There is no doubt in my mind that Jack Ma no longer being missing would have at least a 10% impact on Alibaba’s share price.

Tariq Dennison

GFM Asset Management

The initial public offering of Ma’s fintech giant Ant Group was subsequently suspended. Since then, China’s technology sector has also come under intense scrutiny from regulators.

China’s technology companies have seen billons of dollars wiped off of their valuations. Alibaba’s U.S.-listed shares are down more than 23% year-to-date.

“There is no doubt in my mind that Jack Ma no longer being missing would have at least a 10% impact on Alibaba’s share price, as that has long been one of the uncertainties many investors have had about the stock,” Tariq Dennison, wealth manager at Hong Kong-based GFM Asset Management, told CNBC.

In January, when Ma reappeared for the first time since the October speech, Alibaba’s shares surged on the day.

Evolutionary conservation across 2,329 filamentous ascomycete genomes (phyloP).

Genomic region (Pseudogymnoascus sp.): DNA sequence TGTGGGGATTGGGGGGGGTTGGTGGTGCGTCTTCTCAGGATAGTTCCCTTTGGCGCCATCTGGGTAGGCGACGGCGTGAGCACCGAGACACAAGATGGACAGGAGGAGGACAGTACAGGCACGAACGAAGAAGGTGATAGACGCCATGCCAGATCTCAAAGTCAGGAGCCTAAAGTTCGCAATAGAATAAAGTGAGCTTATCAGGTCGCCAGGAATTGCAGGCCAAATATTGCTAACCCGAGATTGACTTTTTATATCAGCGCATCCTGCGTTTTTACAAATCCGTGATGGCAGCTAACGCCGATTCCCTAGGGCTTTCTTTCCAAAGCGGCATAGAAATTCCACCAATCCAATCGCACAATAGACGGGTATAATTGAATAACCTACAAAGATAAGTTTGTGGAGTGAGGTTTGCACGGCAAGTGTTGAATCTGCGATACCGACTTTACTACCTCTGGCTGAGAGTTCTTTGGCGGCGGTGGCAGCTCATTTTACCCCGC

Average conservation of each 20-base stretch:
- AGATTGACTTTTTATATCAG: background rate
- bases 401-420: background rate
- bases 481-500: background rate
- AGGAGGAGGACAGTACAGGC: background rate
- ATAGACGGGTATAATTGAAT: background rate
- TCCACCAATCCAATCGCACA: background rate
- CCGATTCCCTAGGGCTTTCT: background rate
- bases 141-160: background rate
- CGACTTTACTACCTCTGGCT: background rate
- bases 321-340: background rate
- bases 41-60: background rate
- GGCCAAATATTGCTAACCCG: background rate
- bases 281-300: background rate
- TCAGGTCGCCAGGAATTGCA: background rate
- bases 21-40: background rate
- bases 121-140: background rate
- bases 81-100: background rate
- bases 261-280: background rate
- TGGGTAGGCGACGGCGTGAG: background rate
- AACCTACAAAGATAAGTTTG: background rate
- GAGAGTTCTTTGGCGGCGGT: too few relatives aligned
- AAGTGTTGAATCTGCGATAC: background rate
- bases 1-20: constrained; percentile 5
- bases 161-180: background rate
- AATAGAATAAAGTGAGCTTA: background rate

Alibaba also released some news related to its cloud business this week. On Tuesday, the company launched a new chip designed for servers in a bid to boost its cloud computing capabilities.

Cloud is seen as a key part of Alibaba’s future growth. It currently accounts for 8% of the company’s total revenue.

The e-commerce giant also said on Wednesday that it plans to open new data centers in South Korea and Thailand next year to continue overseas expansion of its cloud business.

“I see today’s move as just part of a broader recovery / reverse correction, where Alibaba shares are now 30% off their lows just earlier this month, but still 35% below their February highs,” Dennison said in an email.